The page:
Gastric vs duodenal ulcer, what’s the difference? In this article, we’ll go through the key differences and similarities between gastric vs duodenal ulcers based on their causes, symptoms, further complications, and warning signs.
What are peptic ulcers?
Peptic ulcers are sores on the inner lining of certain parts of the digestive system. These are caused by different substances interacting with gastric acids used to break down food and other digestive juices. These then cause burning and irritation, forming ulcers along the inner lining of either your stomach or the early part of the small intestines.
Types of ulcers
There are two types of peptic ulcers and these two types are differentiated based on the location.
- Gastric ulcers are found on the stomach lining
- Duodenal ulcers are found in the first section of the small intestines, known as the duodenum
Peptic ulcer causes vary from patient to patient due to the type of peptic ulcers that occur. One patient can even have both types of ulcers at the same time.
Both gastric and duodenal ulcers have the same fundamental cause and, as we had mentioned above, that’s the irritation of the lining due to the interaction between substances that are naturally present in the digestive system and foreign substances.
These foreign substances could be bacteria like Helicobacter pylori or medication like Ibuprofen, Diclofenac, Aspirin, and Naproxen, which fall under a category called non-steroidal anti-inflammatory drugs (NSAIDs).
Although the causes are similar, it is more likely for duodenal ulcer to be caused by H. pylori rather than NSAIDs, because this medication causes ulcers by breaking down the natural defense of the stomach lining against naturally present gastric acids. This doesn’t happen as often for the duodenal lining because it’s less exposed to gastric acids than the stomach since the stomach is where these gastric acids are primarily used and produced.
Gastric vs Duodenal Ulcer Symptoms
Common peptic ulcer symptoms are
- Burping and belching
- Early satiety
- Not feeling hungry
- Having bloody or black stool
- Vomiting blood
These vary from case to case since it’s definitely possible to not have any symptoms at all.
These signs and symptoms are of the same kind for both gastric and duodenal ulcers, but the nuances are differentiatd with the likelihood of these symptoms occurring.
Peptic ulcers could also cause pain. And although it may be tempting to assume that the location of this pain is the ulcer, it’s not necessarily the case. The timing and triggers, however, of these sensations could be indicative of whether it is a gastric ulcer or a duodenal ulcer.
Symptoms caused by gastric ulcers
- Occurring in the stomach, are more likely to cause the symptoms involving appetite like someone immediately feeling full right after eating or not getting hungry.
- The lack of food would be a likely pain trigger for gastric ulcers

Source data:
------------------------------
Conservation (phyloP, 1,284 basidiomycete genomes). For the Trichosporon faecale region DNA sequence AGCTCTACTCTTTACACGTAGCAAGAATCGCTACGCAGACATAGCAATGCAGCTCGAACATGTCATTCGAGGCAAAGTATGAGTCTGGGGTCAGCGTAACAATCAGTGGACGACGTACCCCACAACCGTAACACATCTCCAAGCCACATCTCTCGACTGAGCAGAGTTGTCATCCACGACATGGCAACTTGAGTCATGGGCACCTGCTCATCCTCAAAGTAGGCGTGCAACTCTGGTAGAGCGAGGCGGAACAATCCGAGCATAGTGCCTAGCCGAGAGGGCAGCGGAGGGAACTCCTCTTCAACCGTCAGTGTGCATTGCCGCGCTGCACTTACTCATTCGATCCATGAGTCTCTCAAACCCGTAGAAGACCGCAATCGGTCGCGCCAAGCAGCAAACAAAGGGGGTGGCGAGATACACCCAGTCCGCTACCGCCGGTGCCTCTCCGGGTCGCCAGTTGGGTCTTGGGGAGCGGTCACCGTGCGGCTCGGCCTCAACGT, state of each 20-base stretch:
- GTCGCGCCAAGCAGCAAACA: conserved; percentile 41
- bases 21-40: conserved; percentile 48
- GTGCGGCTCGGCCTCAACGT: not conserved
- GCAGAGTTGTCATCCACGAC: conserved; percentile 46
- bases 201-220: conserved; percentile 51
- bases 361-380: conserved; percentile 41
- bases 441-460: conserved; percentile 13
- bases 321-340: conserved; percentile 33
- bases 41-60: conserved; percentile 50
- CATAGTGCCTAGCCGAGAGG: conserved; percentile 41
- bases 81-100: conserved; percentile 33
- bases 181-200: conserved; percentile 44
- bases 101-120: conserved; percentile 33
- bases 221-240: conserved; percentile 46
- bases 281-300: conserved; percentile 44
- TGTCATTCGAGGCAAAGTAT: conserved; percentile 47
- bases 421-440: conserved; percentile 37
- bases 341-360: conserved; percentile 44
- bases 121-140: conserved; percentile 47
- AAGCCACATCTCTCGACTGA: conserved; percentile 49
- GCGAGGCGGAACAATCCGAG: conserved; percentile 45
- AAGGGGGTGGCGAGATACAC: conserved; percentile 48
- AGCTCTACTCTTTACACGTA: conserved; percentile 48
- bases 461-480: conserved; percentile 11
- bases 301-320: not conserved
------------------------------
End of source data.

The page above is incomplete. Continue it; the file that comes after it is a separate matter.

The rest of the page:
- As for the timing, the pain could happen right after eating, which is likely for gastric ulcers
Symptoms caused by duodenal ulcers
- More likely to cause symptoms involving stool like its color being black or blood being present.
- The ntake of food would be a likely pain trigger for duodenal ulcers.
- As for the timing, the pain could happen a few hours later, which is likely for duodenal ulcers.
Antacids and food intake could also help provide some kind of relief from pain caused by duodenal ulcers but it would not be as effective for pain caused by gastric ulcers.
Possible complications of gastric vs duodenal ulcer
Similar to the causes and symptoms, the possible complications that could arise from peptic ulcers are quite similar for both gastric and duodenal ulcers. These complications include internal bleeding, perforation or tearing of the organ lining, and obstruction.
The internal bleeding could occur in both the stomach and duodenum. If it is taken to the extreme, this could cause anemia down the line.
The perforation or tearing occurs in the organ that is affected by the ulcers. In this case, the lining of the stomach could tear due to gastric ulcers, while the lining of the small intestine could tear due to duodenal ulcers.
Obstruction is more likely to occur for gastric ulcers since its outlet is more likely to be irritated enough to cause blockages. A linked disease would be the Zollinger-Ellison syndrome that causes gastric ulcers due to high levels of stomach acid.
When to see a doctor
Make sure to see a doctor if symptoms such as
- Extreme weakness
- Excreting blood
- Sudden weight loss
- Severe pain spreading to the lower back
- Constant or worsening nausea
The doctor could use endoscopy, barium swallow, or laboratory tests like testing for the presence of H. pylori. These can help determine whether or not this pain is caused by peptic ulcers and what treatment plan works best.
Although gastric and duodenal ulcers are similar to great extents, there are the few nuances and differences between them.
The easiest way of telling which kind of peptic ulcer is present is based on the location of the ulcers. However, this can only be determined by lab tests and check-ups after the diagnosis.
In the end, diagnosis and classification should be left to the medical experts. They are best to recommend treatment plans to get rid of either or both conditions for good.
Learn more about Digestive Health here.
Hello Health Group does not provide medical advice, diagnosis or treatment.